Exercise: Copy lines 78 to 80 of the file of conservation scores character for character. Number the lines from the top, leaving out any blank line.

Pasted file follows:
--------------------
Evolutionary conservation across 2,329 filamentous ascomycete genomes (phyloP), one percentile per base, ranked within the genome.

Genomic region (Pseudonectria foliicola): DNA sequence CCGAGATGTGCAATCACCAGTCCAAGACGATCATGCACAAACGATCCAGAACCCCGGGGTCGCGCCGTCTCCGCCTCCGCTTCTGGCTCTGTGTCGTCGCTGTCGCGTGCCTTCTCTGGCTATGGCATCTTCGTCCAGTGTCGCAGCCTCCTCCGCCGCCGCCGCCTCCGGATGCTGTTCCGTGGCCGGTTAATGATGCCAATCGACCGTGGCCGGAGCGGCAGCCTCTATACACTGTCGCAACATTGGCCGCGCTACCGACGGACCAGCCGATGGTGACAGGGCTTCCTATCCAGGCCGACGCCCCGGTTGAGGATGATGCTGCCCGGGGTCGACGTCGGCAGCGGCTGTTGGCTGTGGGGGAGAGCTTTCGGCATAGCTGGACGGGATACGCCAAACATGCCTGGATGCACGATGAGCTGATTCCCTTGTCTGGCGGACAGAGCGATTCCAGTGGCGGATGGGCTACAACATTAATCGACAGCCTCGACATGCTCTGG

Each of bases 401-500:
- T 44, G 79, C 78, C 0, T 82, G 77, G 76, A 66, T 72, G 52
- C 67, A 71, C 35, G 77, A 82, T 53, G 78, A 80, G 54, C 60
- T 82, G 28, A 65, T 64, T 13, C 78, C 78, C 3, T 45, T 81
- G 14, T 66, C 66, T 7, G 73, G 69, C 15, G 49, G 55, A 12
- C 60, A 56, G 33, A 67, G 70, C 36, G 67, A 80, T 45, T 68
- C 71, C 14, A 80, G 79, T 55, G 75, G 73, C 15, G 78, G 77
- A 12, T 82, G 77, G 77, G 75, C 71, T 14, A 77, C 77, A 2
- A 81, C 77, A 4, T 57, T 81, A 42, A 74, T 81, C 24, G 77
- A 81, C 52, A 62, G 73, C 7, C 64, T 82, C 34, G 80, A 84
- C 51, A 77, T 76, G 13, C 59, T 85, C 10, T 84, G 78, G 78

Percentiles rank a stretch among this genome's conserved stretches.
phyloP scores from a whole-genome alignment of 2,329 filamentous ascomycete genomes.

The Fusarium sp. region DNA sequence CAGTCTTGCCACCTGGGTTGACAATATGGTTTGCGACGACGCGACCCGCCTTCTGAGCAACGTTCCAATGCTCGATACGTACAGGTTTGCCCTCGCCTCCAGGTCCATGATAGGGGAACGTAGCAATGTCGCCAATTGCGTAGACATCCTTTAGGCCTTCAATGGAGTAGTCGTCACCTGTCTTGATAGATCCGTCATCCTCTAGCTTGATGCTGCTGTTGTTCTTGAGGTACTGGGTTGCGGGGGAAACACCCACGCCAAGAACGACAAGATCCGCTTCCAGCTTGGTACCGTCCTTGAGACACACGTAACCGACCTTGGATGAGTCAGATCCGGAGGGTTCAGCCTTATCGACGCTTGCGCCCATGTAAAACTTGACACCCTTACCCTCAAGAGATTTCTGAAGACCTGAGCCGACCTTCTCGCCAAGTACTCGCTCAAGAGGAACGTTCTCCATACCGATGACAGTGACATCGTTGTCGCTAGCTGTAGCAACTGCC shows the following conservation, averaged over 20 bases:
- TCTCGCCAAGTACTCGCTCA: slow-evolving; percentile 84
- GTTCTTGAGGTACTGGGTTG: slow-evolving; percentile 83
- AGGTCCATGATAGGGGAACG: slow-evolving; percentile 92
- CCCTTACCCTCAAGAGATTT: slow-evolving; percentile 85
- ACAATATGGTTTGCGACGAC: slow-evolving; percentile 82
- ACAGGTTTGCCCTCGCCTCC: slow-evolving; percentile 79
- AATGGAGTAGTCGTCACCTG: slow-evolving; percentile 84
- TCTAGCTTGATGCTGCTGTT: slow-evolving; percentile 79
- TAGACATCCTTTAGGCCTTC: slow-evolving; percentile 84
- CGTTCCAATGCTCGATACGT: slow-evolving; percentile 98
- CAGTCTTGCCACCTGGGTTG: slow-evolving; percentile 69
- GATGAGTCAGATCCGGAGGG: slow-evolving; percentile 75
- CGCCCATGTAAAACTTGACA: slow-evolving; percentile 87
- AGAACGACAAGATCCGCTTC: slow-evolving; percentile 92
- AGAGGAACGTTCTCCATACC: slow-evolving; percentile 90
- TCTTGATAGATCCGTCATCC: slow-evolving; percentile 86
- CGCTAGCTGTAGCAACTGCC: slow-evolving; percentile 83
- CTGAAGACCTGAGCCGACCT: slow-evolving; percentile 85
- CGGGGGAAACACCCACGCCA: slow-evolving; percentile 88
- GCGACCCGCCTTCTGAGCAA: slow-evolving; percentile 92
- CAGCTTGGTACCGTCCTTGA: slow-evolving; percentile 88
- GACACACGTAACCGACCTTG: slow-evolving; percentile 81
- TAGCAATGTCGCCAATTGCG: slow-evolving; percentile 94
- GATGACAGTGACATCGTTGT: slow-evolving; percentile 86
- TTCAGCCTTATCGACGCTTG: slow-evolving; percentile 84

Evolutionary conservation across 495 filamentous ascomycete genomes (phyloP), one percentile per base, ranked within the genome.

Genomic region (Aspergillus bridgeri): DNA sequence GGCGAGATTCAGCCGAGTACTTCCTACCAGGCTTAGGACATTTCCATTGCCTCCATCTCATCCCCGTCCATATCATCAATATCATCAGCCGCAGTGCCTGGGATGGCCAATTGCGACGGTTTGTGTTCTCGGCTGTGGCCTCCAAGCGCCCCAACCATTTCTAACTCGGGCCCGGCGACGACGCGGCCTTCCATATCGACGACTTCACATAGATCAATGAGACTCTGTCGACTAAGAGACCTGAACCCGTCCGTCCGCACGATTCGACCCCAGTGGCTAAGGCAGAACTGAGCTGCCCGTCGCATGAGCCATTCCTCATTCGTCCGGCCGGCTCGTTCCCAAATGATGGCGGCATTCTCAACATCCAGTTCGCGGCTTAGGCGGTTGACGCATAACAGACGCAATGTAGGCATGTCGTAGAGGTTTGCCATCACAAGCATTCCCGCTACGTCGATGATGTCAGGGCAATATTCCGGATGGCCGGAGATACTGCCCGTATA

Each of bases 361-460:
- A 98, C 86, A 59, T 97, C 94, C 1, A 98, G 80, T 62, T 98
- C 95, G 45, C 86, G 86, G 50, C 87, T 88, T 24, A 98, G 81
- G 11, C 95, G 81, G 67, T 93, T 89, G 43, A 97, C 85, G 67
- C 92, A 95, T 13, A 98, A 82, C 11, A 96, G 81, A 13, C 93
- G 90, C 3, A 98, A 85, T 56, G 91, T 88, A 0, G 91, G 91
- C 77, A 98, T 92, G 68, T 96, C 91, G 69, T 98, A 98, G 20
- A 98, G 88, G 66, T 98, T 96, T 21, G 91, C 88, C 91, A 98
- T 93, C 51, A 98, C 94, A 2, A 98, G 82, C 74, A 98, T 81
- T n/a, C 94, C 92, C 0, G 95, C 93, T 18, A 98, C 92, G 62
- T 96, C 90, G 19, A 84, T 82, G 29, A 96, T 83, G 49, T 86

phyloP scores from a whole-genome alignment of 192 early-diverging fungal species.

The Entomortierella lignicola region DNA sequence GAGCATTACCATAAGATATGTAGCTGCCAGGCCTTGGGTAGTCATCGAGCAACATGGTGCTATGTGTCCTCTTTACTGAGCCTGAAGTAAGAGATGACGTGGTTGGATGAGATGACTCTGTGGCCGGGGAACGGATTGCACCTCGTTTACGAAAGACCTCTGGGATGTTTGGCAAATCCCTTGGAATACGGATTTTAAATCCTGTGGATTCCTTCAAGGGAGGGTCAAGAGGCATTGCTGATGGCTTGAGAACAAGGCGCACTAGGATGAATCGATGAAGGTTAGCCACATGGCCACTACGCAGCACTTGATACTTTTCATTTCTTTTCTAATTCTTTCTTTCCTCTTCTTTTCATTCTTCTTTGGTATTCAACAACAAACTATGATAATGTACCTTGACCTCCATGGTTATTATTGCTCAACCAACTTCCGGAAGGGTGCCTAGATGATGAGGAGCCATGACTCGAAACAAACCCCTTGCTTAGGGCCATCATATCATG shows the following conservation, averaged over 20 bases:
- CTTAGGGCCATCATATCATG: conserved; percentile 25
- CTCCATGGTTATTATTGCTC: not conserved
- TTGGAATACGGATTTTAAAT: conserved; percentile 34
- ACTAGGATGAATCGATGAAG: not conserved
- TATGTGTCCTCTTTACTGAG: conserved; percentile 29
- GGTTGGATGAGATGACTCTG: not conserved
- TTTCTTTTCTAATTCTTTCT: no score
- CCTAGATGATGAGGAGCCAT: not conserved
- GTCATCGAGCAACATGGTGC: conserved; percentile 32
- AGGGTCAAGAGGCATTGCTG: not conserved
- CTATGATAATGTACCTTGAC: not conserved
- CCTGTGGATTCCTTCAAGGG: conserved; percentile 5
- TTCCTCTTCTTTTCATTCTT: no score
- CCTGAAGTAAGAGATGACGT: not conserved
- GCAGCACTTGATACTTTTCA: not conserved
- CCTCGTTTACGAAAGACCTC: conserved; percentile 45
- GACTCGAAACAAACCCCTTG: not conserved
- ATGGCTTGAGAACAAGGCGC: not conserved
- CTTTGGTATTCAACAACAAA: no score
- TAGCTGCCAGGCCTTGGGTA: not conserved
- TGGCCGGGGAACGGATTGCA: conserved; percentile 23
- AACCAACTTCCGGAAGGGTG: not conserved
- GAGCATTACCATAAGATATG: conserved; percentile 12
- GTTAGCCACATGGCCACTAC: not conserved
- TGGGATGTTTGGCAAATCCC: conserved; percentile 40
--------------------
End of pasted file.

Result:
- AACCAACTTCCGGAAGGGTG: not conserved
- GAGCATTACCATAAGATATG: conserved; percentile 12
- GTTAGCCACATGGCCACTAC: not conserved